DualPathways Pilot

DualPathways Pilot

Last updated 21 August 2017
Last updated 08/21/2017

The DualPathways Pilot aims to improve the transition of students from school to work by providing a wider range of learning opportunities, making better use of the education network, and creating clear pathways from school to work and study. The DualPathways Pilot partnership model transitions students from secondary school to employment-based tertiary education. 

Purpose

Funding through the DualPathways Pilot supports tertiary education providers and secondary schools (schools) to work in collaboration and partnership with employers/industry organisations. This partnership fosters development of innovative pathways to successfully prepare and transition students from secondary education to employment and tertiary education.

Why was the DualPathways Pilot introduced?

More young people are achieving NCEA Level 2 and we need to focus on providing relevant next steps for these young people into employment or further education. The Government introduced the DualPathways Pilot to provide these next steps by supporting young people into career pathways while they are enrolled at school, and to get a head start on gaining the skills employers are looking for.

The pilot gives tertiary education providers the opportunity to work with schools and learners to further improve student employment outcomes and progression into higher level education.

Who is the DualPathways Pilot for?

The DualPathways Pilot is for year 12 and 13 secondary school students who:

  • would benefit from enrolment in an industry-focused qualification, and
  • are not planning to enter university or continue their education.

How does the DualPathways Pilot work?

The DualPathways Pilot is not targeted to a specific industry. Students are enrolled part-time in secondary school and part-time in tertiary education. Through the tertiary education provider, students work towards a vocationally focused/industry qualification at level 2 or 3.

The tertiary education must be fees-free and tertiary education providers receive pastoral care/co-ordination funding, as well as transport assistance funding, to support students during their programme.

Enrolled students spend some days of the week attending school and working towards NCEA, and some days of the week attending the DualPathways Pilot tertiary education provider and working towards a vocationally focused/industry qualification at level 2 or 3.

The goal of the DualPathways Pilot is to transitions students into:

  • employment with continuing or higher level industry-focused education, or
  • higher level industry-focused education.

To achieve this, tertiary education providers need to work in partnership with one or more schools, and employers and/or industry organisations including industry training organisations (ITOs).

The DualPathways Pilot organisations work together to transition students from school and tertiary provider-based provision into sustainable employment, where the student can complete their vocationally focused tertiary education qualification, or enrol in a higher level tertiary education qualification in the same industry field, through the same tertiary education provider or another, or through an ITO. Towards this we will pay up to 0.35 equivalent full-time students (EFTS) DualPathways Pilot funding per student for the tertiary education component.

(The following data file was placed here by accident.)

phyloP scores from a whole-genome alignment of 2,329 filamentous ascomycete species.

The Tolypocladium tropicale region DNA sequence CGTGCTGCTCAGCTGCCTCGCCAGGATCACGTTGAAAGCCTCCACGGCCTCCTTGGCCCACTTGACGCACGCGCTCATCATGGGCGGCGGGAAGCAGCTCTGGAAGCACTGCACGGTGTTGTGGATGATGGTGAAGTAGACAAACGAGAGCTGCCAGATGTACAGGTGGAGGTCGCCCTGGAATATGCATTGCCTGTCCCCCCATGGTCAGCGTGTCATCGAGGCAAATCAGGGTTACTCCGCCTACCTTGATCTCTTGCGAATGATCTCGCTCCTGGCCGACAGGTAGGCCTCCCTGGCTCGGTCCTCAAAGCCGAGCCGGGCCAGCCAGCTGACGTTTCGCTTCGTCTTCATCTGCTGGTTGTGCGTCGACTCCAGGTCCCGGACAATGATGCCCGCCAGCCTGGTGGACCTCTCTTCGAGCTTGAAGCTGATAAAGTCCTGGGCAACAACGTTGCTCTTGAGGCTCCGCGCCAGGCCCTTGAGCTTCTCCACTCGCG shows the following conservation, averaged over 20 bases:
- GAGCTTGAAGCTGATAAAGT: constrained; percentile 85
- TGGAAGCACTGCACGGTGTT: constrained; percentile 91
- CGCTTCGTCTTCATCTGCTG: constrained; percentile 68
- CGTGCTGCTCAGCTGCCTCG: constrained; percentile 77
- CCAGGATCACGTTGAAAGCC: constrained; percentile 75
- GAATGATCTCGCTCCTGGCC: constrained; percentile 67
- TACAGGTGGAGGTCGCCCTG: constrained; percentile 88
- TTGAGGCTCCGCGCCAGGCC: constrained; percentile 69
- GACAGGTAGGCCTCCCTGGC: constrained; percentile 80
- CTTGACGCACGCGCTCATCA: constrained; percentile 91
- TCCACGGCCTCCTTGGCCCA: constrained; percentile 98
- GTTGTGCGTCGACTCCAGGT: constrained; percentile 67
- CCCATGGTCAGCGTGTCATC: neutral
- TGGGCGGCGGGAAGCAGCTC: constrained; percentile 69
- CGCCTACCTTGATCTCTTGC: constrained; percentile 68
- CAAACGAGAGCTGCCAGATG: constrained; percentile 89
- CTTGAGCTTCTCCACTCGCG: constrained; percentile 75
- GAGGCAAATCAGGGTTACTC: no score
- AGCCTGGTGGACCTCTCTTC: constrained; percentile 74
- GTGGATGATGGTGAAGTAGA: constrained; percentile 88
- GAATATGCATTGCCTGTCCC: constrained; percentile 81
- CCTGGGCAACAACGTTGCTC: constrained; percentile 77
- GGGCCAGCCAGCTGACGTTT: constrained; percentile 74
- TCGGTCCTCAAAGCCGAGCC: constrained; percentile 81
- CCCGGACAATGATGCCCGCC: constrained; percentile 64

Prior to the tertiary education provider enrolling any students, the tertiary education provider and the school decide the following together:

  • What each party is responsible for (such as providing work boots for the student).
  • How the programme will be delivered (within the required settings). Students must experience a coherent learning environment as they move between school and the tertiary education provider, so they are ready to transition to further education and employment. Tertiary provision may be delivered during the school holidays as block courses, for example.
  • The Memorandum of Understanding (MoU).

Success payments

To help remove barriers to transitioning young people into a full-time career, success payments are available if the student leaves their DualPathways Pilot programme part-way through to enter sustainable full-time employment and the student continues studying towards their qualification (or another at a higher level).

See Funding and payments.

The success payment is to encourage tertiary education providers to:

  • identify sustainable full-time employment opportunities for students, and
  • establish innovative ways to support students to continue their education when these employment opportunities arise.

Transitioning the student into sustainable full-time employment

A DualPathways Pilot funded tertiary education provider needs to collaborate with its partner school(s) and industry organisation(s) to transition students from its DualPathways Pilot programme into sustainable full-time employment.

The tertiary education provider also needs to arrange for ongoing delivery that will enable the student to continue their industry-focused education while employed full-time. This may be through part-time block courses, or on-line delivery. Alternatively, the tertiary education provider may help arrange for the student to complete their qualification through the relevant industry training organisation (ITO).

Once the student leaves school (i.e. leaves the secondary school system), they are no longer eligible for DualPathways Pilot provision. They become a student in the tertiary education system.

We expect their post-DualPathways Pilot programme provision to be funded through Student Achievement Component (SAC) level 3 or above, the Industry Training Fund (ITF), or the Direct Funding Scheme. An exception to this might be student circumstances arising from a DualPathways Pilot NCEA level 2 or 3 programme, in which case the student may need to complete their qualification through Youth Guarantee.